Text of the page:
Nazneen Sultana

While the State health machinery is heavily entrusted with the responsibility of healthcare towards the general public, there has been an over dependence of the prisons on the limited resources due to inadequate healthcare infrastructure and personnel within the prison premises. Hence, there is an urgent need to upgrade the functioning of the hospitals inside the prison premises.

The Covid-19 pandemic, a ubiquitous phenomenon, brought the entire world to a standstill causing absolute mayhem to human civilization. While there were constant deliberations on matters related to healthcare preparedness, development of vaccines and global economic crisis, the issue of overcrowded prisons made it to the headlines of the news articles, which called for immediate attention to the otherwise less-talked-about difficulties of the prison inmates. This virus has exposed many constraints in the functioning of different institutions including the prison system that was already inundated with loopholes long ignored.

The situation looks grim; also most of the prisons in India, including those in Assam, are overcrowded with undertrial prisoners, which remains to be one of the long-standing issues yet to be addressed. As per the Prison Statistics India 2019 report, the overall occupancy rate in prisons stands at 118.5%. Prison inmates live in close proximity with each other with limited scope to maintain social and physical distancing. Given this, it was a big challenge on the part of the administration to prevent the spread of the contagious disease within the prisons.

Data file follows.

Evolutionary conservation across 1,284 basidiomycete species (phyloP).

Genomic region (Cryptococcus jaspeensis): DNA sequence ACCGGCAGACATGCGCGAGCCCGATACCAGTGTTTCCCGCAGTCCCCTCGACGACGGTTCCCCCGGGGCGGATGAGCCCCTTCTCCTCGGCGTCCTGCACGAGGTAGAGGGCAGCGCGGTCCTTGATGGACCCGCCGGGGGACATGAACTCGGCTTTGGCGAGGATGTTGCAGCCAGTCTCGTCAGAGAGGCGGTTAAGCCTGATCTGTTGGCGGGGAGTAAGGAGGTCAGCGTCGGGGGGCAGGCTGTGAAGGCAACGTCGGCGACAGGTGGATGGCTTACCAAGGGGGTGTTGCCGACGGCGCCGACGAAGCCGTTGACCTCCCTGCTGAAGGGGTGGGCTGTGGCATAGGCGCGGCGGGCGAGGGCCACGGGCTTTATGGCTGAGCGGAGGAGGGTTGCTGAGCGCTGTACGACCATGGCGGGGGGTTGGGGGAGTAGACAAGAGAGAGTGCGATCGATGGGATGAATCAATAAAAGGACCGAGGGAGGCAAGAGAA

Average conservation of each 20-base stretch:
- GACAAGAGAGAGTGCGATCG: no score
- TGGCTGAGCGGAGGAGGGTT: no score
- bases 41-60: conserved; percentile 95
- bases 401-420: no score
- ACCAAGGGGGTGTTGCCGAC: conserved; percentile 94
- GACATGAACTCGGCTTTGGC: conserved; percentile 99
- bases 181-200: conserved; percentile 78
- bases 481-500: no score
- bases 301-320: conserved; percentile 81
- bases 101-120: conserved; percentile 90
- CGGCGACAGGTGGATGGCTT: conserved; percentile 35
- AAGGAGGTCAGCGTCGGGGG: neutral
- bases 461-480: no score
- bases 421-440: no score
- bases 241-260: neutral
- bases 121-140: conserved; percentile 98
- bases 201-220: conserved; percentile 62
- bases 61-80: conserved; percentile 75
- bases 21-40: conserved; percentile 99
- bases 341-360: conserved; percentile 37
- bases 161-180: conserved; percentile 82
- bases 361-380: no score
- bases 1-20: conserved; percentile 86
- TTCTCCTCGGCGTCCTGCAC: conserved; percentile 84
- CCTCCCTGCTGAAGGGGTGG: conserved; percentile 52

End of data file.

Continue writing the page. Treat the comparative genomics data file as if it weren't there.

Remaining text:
Even during normal times, prison inmates often find themselves in gruelling circumstances such as lack of adequate water for sanitization, unclean washrooms and toilets, lack of adequate soaps, etc. A crisis like the outbreak of Covid-19 raises serious concern for the inmates since our prisons lack adequate health and hygiene facilities. Besides, the prison acts as a hotbed for certain communicable and non-communicable diseases thereby placing the lives of the prison inmates at high risk if their health issues are not addressed. There ostensibly seems to exist equal healthcare facilities for both the general public and the incarcerated ones; albeit, in reality prisoners are devoid of proper healthcare facilities. As Justice Anthony M Kennedy rightly said, “A prison that deprives prisoners of basic sustenance, including medical care, is incompatible with the concept of human dignity and has no place in a civilized society.” The much-needed equity in terms of ‘Availability, Adequacy, Accessibility, Affordability and Appropriateness’ are missing or minimal. Besides, systematic breakdown such as policy constraint and resource limitation within the criminal justice system and neglect towards the prison settings intensifies the problems of the prisoners manifold.

Initially, when the number of Covid-19 cases started rising in the country, the Supreme Court on March 23, 2020, issued directives to the State governments to constitute high-powered committees for deciding the categories of inmates to be released in view of decongesting the prison. In this line, the Assam Government reportedly released a large number of prisoners on parole and bail to prevent further transmission of the virus within the prisons. However, when looked at these efforts, it can be seen that the criteria was legalistic rather than humanistic unlike in the case of the general public.